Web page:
Surviving on the streets — that’s what more people are having to do in Hong Kong.
As CGTN’s Frances Kuo reports, rocketing rents are making everyday living a struggle.
This is home for Cheung Muk-Gun – a wooden shack under a highway. And it’s illegal to live here.
This is one of the poorest areas of Hong Kong, but Cheung says it actually used to be worse.
“The place I sleep in has become a lot more stable, it used to be so unpredictable,” said Cheung.
Seventy-two year old Cheung doesn’t have much of a home, but he does have a job. He works seven days a week at a frozen meat store.
“I’m old. I don’t rely on the government, I rely on my two hands,” said Cheung.
He earns about $1300 a month, still short of an average rent for a local apartment of 23 square meters.
It’s a sign of an expanding gap in wealth in Hong Kong, one of the most expensive cities in the world.
According to one Hong Kong real estate agency, in 2017, home prices jumped to an average of more than $1400 per square foot. That’s nearly 50 percent higher than in 1997.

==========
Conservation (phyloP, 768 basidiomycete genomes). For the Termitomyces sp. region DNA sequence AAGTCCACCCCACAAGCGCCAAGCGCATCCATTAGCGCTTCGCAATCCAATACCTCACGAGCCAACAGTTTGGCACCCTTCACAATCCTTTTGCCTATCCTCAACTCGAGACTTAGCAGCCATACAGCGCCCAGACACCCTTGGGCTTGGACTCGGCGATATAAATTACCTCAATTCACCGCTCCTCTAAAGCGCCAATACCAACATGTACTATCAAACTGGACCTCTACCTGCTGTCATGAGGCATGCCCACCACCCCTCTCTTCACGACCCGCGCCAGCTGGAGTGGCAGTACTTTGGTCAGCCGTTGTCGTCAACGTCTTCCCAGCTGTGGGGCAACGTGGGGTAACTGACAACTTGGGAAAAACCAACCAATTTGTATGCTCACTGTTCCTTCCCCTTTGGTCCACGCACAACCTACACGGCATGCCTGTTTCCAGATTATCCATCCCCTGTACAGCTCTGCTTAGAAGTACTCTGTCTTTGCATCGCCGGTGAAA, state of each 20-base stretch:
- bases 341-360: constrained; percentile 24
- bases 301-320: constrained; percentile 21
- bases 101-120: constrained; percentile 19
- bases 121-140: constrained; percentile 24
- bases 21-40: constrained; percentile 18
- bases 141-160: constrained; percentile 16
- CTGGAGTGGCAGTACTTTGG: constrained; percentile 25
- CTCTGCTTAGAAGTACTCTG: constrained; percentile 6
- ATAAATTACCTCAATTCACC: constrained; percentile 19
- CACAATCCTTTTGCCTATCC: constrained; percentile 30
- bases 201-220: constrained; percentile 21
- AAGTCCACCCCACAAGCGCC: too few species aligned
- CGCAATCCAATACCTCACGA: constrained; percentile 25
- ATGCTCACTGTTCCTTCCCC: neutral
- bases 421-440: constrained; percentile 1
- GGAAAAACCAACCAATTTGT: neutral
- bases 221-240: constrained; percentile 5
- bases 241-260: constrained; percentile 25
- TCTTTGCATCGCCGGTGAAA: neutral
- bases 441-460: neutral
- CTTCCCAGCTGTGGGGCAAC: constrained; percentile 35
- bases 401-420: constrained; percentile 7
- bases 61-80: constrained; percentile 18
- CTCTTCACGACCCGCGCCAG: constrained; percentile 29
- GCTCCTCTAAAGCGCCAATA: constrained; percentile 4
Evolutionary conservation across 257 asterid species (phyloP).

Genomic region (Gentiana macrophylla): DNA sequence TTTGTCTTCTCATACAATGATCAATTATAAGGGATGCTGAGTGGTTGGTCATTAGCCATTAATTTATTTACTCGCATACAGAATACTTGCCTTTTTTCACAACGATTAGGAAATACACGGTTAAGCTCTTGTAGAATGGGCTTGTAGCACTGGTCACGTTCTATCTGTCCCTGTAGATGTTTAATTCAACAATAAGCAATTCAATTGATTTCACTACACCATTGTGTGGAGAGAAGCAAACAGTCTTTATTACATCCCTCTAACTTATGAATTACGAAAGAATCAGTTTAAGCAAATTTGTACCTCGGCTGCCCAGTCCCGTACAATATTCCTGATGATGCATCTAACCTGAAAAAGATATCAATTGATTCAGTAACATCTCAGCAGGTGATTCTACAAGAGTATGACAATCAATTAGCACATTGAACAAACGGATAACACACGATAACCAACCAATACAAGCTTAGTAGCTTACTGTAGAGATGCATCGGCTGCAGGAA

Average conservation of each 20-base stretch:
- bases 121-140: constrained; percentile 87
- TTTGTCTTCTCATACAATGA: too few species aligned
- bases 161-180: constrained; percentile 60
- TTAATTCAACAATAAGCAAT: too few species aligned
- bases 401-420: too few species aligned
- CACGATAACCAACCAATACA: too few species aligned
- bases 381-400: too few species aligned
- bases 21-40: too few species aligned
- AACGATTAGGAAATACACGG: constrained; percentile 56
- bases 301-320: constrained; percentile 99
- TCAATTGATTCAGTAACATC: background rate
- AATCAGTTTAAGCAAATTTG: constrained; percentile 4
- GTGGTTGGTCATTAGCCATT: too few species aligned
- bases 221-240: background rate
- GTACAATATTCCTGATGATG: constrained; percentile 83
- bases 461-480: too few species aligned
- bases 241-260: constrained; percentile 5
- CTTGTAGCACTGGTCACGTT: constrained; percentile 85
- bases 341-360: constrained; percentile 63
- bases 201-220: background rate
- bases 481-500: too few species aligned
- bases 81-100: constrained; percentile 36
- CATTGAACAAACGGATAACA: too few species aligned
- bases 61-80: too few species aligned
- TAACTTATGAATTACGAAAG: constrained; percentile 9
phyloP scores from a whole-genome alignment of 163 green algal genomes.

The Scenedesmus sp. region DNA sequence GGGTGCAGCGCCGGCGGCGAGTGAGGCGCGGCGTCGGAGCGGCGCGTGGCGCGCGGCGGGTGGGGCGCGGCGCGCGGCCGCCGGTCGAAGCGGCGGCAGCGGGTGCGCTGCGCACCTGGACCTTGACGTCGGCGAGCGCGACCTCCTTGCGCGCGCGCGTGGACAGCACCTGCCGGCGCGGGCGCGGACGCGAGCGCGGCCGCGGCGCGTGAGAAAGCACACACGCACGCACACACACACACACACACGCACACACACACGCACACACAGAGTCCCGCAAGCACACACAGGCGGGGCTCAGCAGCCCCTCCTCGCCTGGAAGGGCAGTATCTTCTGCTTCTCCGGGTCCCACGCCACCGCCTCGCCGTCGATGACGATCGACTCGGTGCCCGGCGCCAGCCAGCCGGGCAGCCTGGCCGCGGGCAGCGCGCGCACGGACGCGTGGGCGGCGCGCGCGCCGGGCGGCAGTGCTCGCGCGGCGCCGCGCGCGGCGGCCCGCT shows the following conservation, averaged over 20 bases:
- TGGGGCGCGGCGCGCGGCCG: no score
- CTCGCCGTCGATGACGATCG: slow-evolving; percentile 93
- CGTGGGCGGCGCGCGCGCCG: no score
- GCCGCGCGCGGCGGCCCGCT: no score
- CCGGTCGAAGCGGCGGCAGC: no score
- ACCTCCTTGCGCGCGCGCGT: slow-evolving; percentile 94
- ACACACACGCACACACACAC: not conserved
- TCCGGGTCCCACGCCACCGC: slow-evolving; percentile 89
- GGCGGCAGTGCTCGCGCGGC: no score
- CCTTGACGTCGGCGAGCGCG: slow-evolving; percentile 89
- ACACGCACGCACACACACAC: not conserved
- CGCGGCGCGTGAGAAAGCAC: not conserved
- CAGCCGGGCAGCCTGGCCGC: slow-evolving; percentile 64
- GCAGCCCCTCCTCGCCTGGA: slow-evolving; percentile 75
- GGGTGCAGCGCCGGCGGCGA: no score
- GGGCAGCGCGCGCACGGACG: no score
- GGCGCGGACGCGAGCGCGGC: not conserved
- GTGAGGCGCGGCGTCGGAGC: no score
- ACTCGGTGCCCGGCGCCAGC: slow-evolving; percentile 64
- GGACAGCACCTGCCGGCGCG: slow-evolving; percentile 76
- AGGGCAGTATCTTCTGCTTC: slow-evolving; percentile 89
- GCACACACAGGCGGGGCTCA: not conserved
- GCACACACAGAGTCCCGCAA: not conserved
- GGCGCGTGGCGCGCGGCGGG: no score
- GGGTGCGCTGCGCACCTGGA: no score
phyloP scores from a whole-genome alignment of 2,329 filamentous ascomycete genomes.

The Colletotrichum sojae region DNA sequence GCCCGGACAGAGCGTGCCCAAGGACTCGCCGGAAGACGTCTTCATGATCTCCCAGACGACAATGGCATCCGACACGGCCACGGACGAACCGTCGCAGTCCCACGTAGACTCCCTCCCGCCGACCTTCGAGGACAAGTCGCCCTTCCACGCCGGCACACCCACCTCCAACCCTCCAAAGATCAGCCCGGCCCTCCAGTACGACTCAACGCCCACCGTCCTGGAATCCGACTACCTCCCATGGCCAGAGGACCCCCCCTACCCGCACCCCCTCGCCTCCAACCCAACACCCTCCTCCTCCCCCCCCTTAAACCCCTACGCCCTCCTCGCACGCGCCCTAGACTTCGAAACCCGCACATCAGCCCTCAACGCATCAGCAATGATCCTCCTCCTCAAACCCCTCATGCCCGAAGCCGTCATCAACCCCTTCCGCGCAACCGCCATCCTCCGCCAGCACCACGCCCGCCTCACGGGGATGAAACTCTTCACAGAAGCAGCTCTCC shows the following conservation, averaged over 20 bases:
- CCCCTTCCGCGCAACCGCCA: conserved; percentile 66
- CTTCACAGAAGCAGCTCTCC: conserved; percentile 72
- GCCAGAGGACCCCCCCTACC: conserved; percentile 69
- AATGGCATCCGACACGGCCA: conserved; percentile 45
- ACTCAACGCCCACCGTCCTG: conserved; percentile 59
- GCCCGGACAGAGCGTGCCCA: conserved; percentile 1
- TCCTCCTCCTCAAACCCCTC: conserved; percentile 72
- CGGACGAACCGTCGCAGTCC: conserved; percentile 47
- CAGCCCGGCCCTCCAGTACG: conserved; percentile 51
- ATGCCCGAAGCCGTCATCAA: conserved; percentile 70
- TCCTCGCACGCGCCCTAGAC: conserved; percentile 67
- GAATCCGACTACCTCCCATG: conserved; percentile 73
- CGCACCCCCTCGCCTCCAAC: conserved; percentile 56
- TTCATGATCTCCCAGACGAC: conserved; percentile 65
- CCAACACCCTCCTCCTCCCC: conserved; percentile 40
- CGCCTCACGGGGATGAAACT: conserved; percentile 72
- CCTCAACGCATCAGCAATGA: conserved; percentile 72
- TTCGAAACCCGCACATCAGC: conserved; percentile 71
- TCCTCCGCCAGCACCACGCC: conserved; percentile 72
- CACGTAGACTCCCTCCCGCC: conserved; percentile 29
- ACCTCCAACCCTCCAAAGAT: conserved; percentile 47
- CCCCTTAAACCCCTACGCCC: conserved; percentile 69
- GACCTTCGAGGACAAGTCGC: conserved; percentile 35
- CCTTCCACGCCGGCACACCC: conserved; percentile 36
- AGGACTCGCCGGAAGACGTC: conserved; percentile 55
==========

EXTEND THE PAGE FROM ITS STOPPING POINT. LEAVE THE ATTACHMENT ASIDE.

With those kinds of rates, some residents have little choice where to live.
Social worker Ng Wai-Tung estimates a quarter of Hong Kong’s homeless population are so-called McRefugees.
It’s a name given to those who don’t just eat at fast-foot restaurants but sleep there.
“You can sleep properly at a 24-hour chain restaurant,” said Ng. “That’s why I’m very grateful of McDonald’s who look after the homeless and are not forcing them to leave. But I believe it’s the government’s responsibility and it shouldn’t be the responsibility of private businesses (to deal with the homeless).”
The government provides shelters and subsidized housing for the homeless.
But critics say caps on the time they can stay provide only short-term relief.
Meantime, Cheung continues to survive on the streets – living day by day.
Arthur Holcombe talks about homelessness in China
CGTN’s Susan Roberts talks with Arthur Holcombs of the Poverty Alleviation Fund in Boston, MA about homelessness in China.